Dec 23, 2018
Posted by: Monique Parker
Christmas has been and gone and we’re on the doorstep of 2019, a new year, new beginnings.
A lot of people have great plans to get healthier after their indulgence over the festive season.
According to an article in The Guardian[i] 32% of people in the UK planned a New Year’s resolution in 2016, of which 35% wanted to lose weight, 33% wanted to get fitter and 31% wanted to eat more healthily. If only they could stick to their plans…. 63% of the adults in the UK who made New Year’s resolutions failed to keep them.
I won’t bore you with more figures. What is more interesting is the WHY of it all. Why can’t so many people stick to their resolutions?
According to Dr Mark Griffiths, a professor of Behavioural Addiction at Nottingham Trent University, the main reason that people don’t stick to their resolutions is that they want to do too much at the same time or the goals are unrealistic to achieve.[ii] Resolutions are generally lifestyle changes like eating healthier, quitting smoking or going to the gym, and that involves changing behaviour which can be difficult to do.
Please don’t get me wrong, I applaud everyone who has plans to make healthy changes in the New Year, but in my view every day is a new beginning and it doesn't have to be the 1st of January. So, instead of the New Year’s resolution, why not just decide to change your thoughts about your health? How do you feel at the moment? How would you like to feel? How will you be able to achieve this? And will the path to optimal health be one that is achievable?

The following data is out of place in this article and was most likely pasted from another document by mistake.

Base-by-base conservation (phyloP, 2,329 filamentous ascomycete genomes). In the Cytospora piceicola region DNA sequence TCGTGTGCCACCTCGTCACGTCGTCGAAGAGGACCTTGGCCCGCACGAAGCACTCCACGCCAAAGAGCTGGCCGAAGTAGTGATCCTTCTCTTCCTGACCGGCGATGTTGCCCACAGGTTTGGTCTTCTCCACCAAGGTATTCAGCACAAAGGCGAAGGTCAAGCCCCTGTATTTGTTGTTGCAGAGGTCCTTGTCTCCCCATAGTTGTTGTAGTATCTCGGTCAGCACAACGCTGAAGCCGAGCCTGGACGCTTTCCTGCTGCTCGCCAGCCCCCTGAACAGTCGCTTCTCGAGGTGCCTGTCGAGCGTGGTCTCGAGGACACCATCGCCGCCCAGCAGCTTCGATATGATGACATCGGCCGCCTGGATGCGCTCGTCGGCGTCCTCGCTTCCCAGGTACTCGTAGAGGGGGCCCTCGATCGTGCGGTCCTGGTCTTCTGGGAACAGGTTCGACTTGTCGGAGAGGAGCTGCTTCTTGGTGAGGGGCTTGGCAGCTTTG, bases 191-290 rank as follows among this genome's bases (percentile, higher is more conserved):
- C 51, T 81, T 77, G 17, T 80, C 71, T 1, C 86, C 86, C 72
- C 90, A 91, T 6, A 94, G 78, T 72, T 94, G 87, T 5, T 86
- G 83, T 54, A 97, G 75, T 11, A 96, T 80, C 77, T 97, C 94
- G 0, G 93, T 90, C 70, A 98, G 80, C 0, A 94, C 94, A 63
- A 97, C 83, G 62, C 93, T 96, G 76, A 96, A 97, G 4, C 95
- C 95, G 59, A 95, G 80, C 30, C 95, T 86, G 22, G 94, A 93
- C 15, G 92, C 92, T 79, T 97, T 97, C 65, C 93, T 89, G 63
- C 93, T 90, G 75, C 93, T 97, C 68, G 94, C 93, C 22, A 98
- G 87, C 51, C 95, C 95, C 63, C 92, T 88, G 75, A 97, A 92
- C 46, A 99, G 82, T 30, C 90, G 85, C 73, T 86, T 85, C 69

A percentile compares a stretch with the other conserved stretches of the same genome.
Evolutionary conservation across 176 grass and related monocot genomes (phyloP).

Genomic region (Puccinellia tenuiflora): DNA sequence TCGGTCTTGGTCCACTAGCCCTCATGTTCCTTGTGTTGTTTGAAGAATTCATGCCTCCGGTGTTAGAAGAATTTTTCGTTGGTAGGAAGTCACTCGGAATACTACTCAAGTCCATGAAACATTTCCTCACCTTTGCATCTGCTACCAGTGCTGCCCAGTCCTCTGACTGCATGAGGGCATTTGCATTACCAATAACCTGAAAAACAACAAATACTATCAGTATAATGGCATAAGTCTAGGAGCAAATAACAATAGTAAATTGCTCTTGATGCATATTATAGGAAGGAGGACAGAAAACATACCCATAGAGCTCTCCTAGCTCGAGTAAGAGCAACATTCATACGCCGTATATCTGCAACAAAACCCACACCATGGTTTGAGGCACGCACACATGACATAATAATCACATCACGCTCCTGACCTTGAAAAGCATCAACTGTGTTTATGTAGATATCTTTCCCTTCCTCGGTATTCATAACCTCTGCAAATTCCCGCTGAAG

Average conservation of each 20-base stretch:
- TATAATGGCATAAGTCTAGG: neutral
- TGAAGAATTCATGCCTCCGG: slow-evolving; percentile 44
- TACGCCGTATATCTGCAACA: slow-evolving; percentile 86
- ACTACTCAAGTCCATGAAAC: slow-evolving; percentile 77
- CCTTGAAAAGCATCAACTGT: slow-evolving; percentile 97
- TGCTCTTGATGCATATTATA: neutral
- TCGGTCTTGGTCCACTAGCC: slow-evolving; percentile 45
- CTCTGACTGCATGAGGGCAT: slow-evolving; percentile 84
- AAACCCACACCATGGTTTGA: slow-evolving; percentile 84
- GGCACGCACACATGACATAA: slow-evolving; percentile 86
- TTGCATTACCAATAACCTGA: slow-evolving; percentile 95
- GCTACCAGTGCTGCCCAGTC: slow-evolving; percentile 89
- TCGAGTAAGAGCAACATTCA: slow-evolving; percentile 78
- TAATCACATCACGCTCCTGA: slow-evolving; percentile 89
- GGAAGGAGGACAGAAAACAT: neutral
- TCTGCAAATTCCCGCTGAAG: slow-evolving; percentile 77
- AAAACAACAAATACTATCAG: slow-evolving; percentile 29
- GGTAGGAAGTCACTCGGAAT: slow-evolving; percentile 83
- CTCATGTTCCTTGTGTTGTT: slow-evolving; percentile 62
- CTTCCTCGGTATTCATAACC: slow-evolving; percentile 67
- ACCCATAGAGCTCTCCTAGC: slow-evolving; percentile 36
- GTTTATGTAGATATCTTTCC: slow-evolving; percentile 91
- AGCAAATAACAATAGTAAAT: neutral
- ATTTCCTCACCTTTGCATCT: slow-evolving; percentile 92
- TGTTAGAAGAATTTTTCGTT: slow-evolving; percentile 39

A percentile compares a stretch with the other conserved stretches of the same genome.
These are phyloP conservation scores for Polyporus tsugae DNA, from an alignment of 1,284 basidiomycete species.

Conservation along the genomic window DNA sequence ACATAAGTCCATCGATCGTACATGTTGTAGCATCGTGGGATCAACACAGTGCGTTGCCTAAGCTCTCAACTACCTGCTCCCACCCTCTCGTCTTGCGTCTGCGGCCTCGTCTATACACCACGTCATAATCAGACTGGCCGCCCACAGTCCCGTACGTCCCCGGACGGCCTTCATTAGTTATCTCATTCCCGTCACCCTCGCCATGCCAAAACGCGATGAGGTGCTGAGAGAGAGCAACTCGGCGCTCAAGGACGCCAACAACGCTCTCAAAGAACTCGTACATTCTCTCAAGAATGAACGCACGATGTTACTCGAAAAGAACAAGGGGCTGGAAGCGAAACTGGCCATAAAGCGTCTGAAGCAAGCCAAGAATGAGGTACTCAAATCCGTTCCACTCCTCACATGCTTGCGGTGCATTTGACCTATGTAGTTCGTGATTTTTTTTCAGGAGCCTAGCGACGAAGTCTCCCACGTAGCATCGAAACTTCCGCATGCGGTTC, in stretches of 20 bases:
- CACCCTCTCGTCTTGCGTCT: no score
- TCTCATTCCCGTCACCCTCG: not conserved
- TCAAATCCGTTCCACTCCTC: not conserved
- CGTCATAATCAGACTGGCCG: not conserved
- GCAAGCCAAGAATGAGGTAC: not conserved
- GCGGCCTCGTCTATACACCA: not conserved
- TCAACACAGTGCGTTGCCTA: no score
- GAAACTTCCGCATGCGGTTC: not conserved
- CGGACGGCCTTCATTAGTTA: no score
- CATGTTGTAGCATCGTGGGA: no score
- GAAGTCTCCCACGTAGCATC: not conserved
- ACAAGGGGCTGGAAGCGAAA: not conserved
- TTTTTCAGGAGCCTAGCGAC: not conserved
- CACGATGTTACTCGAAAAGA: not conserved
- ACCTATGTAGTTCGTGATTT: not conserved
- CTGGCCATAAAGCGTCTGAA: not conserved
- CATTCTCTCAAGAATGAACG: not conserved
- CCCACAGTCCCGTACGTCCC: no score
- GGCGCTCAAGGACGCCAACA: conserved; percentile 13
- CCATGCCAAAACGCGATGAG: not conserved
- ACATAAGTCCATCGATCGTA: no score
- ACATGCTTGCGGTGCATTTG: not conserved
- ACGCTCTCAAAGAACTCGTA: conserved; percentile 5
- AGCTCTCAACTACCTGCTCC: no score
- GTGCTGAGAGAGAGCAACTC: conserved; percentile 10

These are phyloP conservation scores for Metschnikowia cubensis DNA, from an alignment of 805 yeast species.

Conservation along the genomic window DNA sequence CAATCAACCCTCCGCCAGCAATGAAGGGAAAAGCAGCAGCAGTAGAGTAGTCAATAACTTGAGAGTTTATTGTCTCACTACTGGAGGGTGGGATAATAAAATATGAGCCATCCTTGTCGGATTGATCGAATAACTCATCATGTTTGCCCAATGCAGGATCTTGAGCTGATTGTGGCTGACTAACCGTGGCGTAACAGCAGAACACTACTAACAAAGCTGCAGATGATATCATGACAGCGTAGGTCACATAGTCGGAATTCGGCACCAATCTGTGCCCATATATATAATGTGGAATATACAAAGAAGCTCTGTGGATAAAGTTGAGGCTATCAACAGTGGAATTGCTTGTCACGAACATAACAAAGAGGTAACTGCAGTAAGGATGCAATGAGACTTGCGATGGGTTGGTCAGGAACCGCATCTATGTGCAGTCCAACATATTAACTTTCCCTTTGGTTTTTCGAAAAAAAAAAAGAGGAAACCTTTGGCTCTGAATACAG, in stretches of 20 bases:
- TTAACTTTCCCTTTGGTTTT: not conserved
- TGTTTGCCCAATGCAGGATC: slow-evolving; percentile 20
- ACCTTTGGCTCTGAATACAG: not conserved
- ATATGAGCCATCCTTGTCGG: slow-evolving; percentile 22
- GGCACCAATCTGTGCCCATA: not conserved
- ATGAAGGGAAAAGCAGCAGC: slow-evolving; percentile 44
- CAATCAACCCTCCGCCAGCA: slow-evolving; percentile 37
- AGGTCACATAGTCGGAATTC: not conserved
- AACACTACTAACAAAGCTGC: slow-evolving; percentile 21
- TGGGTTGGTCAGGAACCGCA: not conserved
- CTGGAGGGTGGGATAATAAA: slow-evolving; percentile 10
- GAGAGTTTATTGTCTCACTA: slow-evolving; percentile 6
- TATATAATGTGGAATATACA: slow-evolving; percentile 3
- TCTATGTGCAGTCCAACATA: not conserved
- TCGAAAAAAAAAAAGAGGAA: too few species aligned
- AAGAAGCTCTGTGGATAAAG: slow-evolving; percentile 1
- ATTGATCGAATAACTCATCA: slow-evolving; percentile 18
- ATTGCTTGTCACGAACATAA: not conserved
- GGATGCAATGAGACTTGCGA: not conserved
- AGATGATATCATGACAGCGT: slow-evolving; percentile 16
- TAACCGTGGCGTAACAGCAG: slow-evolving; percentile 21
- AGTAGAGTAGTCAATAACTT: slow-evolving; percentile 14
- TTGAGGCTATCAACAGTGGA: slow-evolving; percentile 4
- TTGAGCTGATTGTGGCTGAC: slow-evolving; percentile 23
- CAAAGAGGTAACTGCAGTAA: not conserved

Over the next couple of days social media will probably inundate you with all sorts of crash-diets, detox programmes, miracle supplements etc. to help those New Year’s resolutions to lose weight and be healthier. And this is where my worries start….
Crash diets might work very short-term but they could make you ill too. Most crash diets are nutritionally imbalanced and you could miss out on vital vitamins and minerals that are needed for overall health. Calorie intake is generally very restricted which initially will make you lose weight, but most of this is water and muscles. When you get less energy from lower calorie intake, the body starts using energy that is stored in your liver and muscles. When this happens, your body reacts by burning calories less fast, so weight loss is actually slowing down.
The other problem is that the macro-nutrients (protein, fat and carbohydrates) in crash diets are often imbalanced, i.e. very low fat or very high protein intake.
So, whenever you decide to improve your health, on the 1st of January or any day after that, this is my advice:
A healthy and happy 2019 and good luck to all of you who would like to improve their health. You can do it! And if you need any help, you know where to find me.